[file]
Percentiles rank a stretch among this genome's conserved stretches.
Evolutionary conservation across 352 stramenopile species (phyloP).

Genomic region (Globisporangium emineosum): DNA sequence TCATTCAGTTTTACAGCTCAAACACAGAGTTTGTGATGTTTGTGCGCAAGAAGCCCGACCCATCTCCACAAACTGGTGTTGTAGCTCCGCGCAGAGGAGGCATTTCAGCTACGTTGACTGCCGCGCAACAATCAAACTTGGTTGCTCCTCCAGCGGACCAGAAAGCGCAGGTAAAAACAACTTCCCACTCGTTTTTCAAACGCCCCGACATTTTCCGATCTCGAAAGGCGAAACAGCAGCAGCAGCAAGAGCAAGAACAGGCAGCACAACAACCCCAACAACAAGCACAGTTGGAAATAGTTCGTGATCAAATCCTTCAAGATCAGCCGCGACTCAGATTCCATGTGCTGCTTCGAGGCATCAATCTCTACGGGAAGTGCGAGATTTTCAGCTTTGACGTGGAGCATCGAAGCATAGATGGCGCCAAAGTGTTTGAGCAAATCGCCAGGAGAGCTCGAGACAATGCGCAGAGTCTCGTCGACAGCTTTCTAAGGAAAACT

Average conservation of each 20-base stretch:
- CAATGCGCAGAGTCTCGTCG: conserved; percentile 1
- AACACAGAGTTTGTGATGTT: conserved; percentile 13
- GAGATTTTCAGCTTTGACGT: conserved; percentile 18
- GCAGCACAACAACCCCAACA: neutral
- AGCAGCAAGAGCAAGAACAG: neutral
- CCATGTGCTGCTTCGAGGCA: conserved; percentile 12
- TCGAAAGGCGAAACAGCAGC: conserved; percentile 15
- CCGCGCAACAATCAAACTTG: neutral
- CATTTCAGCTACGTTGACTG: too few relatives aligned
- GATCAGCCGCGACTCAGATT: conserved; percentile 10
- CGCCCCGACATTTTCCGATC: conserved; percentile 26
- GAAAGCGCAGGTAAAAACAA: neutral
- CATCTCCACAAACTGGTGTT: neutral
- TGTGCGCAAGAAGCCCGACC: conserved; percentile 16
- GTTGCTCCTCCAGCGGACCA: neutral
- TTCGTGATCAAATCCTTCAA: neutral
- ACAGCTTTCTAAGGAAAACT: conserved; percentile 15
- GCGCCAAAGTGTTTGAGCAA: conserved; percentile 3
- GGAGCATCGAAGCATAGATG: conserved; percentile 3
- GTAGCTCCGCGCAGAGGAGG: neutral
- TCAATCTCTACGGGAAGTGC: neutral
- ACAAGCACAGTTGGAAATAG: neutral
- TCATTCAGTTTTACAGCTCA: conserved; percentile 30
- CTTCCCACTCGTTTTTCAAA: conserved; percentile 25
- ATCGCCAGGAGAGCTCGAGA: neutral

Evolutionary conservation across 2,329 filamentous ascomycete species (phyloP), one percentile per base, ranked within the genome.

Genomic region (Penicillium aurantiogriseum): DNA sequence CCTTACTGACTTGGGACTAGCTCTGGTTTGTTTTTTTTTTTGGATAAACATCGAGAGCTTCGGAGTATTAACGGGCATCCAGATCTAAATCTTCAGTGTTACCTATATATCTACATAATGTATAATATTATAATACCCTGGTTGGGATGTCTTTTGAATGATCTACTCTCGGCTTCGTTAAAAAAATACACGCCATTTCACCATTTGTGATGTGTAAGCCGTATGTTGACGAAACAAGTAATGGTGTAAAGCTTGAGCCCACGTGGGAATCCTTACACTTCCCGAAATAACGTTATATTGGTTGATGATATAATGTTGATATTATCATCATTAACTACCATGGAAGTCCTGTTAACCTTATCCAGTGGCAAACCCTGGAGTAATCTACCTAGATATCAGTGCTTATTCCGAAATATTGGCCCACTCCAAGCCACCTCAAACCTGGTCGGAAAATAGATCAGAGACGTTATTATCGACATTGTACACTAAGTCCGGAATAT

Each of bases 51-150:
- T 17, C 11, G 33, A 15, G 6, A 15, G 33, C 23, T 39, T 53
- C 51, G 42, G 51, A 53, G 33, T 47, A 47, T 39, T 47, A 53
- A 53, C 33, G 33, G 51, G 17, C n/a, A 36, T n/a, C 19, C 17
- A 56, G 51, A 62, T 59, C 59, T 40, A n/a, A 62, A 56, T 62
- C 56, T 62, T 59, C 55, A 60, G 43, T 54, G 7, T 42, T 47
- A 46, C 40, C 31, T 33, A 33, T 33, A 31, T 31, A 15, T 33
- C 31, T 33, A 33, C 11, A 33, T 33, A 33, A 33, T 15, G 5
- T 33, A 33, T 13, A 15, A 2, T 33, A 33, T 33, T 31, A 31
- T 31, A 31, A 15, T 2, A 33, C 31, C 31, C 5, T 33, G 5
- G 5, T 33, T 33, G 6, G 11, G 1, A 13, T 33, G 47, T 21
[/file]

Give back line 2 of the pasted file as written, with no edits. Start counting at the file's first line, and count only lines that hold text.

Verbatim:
Evolutionary conservation across 352 stramenopile species (phyloP).